* IGFBP-3 levels are apparently interconnected with your body's ability to use various relatives of vitamin A, called retinoids. This part of the article involved some serious med-speak, but what I got out of it was this: Those retinoids help reduce the growth of those cells inside your sebaceous glands. This is no doubt why Retin-A and Accutane, the most-used prescriptions for acne, are powerful vitamin A-like chemicals. Anyway, eating junk carbs suppresses IGFBP-3, which in turn means your body can't use the vitamin A right to keep your skin clear.
In the meanwhile, halfway 'round the world, a team of researchers at RMIT University in Melbourne, Australia are planning a 3 month test of a low carb diet for acne treatment, using 60 teenaged boys as subjects. It will be one of the first clinical tests of the carbohydrate/acne theory.
If you have a teenager suffering with bad skin, you need to explain all this to him or her now. As bad as it is to be an obese kid, being a kid with cystic acne is no easier. I know kids are peer-driven, and therefore want to eat what their friends eat - but they also want desperately to look good. It's worth a shot trying to get through to them.
Astonishing, isn't it, the number of problems that are now tied to junk carbs and the insulin they trigger?
Upcoming Public Appearances
It's the Southern California Tour!! Come out and see me! Set your VCRs!
Monday, April 14th
7:45 am on KUSI Channel 9 News, in San Diego.
12 noon, a booksigning is tentatively scheduled for the Borders Bookstore in the Gaslamp District.
6 pm, I will be teaching "De-Carbing Your Recipes" at the Learning Annex San Diego - sign up at http://www.learningannex.com
Tuesday, April 15th
8 am, Fox 6 Morning News
7 pm, a booksigning is tentatively scheduled for the Borders in Mission Valley
Wednesday, April 16th
6 pm, I will be teaching "De-Carbing Your Recipes" at the Learning Annex Los Angeles - sign up at http://www.learningannex.com
Thursday, April 17th
6 pm, booksigning for the Grand Opening of the new Carb Smart retail store, 19142 Beach Boulevard, Suite Z, Huntington Beach CA 92648 (corner of Beach and Garfield)
Then I'm going home to rest!! (and finish the cookbook.) If there are any changes in this itinerary, I'll put out a Special Notice and let you know.
This, I confess, is a retread of an article from a couple of years ago. I've updated it a little, but let's face it - for the most part, Easter hasn't changed much in two years time!
Easter is coming! As you have no doubt noticed, Easter moves around every year - it can come as early as the end of March, or as late as the very beginning of May. The actual date is derived from a formula settled on by the Council of Nicea in 325 AD - the first Sunday after the first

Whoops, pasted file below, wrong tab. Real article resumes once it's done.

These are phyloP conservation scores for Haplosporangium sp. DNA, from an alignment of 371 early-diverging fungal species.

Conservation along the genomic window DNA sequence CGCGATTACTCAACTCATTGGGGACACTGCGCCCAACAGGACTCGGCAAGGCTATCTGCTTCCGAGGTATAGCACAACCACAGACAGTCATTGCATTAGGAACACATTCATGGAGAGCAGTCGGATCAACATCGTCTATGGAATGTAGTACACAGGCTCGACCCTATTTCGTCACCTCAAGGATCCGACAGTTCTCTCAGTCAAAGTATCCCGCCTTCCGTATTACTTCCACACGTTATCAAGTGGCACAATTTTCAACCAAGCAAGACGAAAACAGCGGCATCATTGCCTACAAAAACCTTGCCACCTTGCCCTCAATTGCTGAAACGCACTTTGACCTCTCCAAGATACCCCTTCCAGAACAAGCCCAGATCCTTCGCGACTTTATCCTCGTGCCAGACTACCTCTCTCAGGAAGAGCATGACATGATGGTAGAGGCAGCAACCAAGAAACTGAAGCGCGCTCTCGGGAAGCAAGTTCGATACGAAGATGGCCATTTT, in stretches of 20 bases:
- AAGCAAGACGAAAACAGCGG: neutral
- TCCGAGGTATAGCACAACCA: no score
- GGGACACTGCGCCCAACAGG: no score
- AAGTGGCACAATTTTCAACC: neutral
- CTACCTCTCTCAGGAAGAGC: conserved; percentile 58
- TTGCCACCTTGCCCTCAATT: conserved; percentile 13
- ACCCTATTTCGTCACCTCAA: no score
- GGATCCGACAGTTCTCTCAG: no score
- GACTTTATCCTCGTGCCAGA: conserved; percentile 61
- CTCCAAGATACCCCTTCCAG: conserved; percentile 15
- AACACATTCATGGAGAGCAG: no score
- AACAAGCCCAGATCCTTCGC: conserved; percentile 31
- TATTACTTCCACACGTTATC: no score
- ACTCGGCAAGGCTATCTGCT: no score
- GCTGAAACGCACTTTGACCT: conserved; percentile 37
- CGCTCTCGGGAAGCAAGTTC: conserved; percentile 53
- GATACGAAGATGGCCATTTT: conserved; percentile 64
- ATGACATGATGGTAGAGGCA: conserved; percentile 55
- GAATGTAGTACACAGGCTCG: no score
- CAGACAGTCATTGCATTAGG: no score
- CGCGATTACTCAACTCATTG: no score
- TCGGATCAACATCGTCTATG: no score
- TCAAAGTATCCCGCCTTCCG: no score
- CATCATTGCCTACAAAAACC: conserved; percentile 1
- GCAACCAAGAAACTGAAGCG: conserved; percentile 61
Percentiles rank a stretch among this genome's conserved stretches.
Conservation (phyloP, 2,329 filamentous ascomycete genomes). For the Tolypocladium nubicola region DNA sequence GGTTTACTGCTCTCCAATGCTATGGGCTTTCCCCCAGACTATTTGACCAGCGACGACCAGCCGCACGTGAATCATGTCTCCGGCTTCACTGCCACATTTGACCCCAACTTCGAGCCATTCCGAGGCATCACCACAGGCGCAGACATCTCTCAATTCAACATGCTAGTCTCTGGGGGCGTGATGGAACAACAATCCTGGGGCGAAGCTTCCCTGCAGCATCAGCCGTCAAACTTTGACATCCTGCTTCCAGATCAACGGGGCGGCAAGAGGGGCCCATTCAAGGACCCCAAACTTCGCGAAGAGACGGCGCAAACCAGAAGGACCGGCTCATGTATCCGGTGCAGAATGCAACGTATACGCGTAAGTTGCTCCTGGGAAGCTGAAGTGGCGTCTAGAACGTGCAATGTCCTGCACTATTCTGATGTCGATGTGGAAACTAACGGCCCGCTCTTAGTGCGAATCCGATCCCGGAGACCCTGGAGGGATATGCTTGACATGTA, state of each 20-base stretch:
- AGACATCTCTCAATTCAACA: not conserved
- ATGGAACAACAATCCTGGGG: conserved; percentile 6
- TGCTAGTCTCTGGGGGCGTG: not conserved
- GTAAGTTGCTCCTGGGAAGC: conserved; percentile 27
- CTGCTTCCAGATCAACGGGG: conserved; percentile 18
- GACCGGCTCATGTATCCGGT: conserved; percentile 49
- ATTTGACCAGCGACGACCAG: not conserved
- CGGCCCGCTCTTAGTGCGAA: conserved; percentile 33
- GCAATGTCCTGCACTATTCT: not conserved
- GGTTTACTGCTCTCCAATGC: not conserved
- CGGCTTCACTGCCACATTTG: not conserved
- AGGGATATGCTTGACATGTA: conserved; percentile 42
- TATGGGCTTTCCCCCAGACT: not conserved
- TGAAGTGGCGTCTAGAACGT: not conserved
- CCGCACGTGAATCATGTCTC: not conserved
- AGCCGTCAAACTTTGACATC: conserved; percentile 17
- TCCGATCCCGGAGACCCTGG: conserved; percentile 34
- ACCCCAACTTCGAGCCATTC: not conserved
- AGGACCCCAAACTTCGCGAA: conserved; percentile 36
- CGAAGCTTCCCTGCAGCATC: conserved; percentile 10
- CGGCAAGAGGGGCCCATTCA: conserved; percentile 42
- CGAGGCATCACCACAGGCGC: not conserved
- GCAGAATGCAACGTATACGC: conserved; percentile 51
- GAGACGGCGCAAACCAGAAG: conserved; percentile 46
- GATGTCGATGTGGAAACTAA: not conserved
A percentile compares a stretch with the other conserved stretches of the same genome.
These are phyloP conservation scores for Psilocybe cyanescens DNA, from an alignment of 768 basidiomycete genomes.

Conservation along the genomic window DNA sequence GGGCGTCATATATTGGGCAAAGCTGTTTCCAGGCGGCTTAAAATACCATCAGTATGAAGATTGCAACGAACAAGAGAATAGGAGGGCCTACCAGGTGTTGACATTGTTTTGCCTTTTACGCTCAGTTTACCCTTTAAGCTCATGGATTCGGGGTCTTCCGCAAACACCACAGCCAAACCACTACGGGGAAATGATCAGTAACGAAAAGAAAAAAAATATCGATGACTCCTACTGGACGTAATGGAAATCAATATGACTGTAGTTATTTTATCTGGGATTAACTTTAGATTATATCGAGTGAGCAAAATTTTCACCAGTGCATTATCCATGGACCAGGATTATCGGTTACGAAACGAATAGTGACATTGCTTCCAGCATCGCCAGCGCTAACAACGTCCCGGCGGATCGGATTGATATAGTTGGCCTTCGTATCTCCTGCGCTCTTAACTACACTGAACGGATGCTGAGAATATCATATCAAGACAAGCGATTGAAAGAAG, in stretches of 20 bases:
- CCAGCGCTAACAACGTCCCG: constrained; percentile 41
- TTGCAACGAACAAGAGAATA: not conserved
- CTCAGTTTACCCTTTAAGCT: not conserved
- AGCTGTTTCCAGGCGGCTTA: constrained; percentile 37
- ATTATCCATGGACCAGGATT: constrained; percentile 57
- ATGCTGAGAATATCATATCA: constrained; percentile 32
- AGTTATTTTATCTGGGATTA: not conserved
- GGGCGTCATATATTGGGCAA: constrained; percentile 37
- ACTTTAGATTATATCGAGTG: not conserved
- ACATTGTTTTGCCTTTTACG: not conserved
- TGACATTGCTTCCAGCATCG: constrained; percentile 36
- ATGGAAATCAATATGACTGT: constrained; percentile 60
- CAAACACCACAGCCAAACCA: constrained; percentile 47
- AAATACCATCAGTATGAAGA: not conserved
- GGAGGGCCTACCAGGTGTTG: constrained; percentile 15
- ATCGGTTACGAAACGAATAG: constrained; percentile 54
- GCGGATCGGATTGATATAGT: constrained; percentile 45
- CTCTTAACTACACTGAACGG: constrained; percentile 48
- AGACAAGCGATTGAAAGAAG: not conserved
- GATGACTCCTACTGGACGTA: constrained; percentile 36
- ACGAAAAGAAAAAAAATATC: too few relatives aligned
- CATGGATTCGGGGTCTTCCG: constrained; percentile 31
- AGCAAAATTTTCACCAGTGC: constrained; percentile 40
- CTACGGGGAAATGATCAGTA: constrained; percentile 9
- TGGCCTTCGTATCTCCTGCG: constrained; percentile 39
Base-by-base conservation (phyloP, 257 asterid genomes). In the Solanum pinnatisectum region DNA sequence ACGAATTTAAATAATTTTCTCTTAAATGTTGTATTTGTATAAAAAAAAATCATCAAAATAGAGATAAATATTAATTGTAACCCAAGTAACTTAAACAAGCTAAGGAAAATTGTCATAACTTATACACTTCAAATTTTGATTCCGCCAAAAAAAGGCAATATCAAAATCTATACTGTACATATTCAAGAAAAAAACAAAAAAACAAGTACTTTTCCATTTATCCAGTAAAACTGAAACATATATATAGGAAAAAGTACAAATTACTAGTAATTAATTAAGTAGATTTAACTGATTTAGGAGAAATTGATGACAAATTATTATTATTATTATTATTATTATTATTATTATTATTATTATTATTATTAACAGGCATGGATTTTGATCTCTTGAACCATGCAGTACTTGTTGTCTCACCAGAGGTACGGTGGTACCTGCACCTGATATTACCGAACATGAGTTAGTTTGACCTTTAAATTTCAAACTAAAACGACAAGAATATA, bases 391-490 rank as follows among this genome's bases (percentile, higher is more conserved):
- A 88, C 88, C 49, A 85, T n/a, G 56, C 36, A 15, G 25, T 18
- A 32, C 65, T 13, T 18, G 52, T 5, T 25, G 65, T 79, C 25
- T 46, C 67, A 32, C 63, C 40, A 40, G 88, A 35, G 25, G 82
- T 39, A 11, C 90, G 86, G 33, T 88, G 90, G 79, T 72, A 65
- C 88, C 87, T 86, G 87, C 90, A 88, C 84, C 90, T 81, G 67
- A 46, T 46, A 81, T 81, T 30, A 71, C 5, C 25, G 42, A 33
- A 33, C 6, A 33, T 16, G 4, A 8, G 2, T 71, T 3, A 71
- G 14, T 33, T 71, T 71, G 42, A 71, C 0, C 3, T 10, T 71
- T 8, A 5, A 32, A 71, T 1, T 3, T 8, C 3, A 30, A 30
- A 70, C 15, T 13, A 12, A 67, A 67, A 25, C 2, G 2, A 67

full moon after the vernal equinox. But forget the formula, or even the calendar; you can tell that Easter is here by the vast piles of bunny, egg, and chick shaped candy in the stores.
When did all this happen? When did the highest holy day of the Christian church become nothing but another marketing opportunity? I find it distressing. Most distressing is how this holiday has become yet another excuse for feeding children unlimited sugar.
I remember Easter when I was a child. We always went to church, and I sang in the choir; we practiced for weeks for Easter service. Yet the most important thing to me, the cause of the greatest excitement, was all that chocolate. I strongly suspect I'm not alone on this one. I
have a feeling that more than a few of my readers, when they hear the word "Easter", think of Cadbury Butter Cream Eggs and Marshmallow Peeps before they think of the spiritual meaning of the day.
Now, I'm not here to preach; your religious faith, or lack thereof, is entirely up to you. But your carb consumption is of concern to me, and to you too, if you're reading this. So let's talk about the Easter Feast, shall we?
Once again -- and those of you who have read my book, or have been subscribed to this ezine for a while have heard this before, but I get many new subscribers every week, so bear with me here -- you need to decide whether Easter is going to be an Indulgence Day for you. For my
new readers, an Indulgence is a planned deviation from your low carb diet -- I much prefer this term to the word "cheat", which implies A) that you're going to get away with something; you never, ever do, and B) that you should feel guilty about it, which is senseless and counterproductive. Only you can decide if Easter is a holiday so grounded in food and food traditions for you that it's worth the trouble of gaining five pounds of water and taking several days to a week to get back on track.
For me, it's not. I have been known to Indulge on Christmas and Thanksgiving, but Easter doesn't make the Indulgence list for me, partly because candy isn't anything I miss, and partly because I find it sooooo easy to put together a terrific low carb Easter dinner.
But hey, that's me. Maybe Peeps are nirvana to you; what do I know? (I never liked Peeps, even when I was a kid. Always preferred chocolate.) So once again -- at the risk of belaboring a point -- here's a quick rundown of damage control tips if you feel that Easter is a really important Indulgence Day for you:
* Eat your high protein breakfast! Always, always, always, but especially on an Indulgence Day. It will be a strong protection against over indulgence.
* Pick and choose what sweets and other carbs are worth it to you, and have only those sweets. Maybe your family has always eaten homemade hot cross buns for Easter breakfast, since you were a tiny child. That might be something that was really worth it to you, while cheap Easter
candy was not. (Of course, you'd have at least two eggs with that hot cross bun, right?) Maybe you adore Reese's Peanut Butter Eggs, but don't care about jelly beans. Whatever. I just want you to be wary of eating a single bite of sugary or starchy stuff that isn't exactly what you want.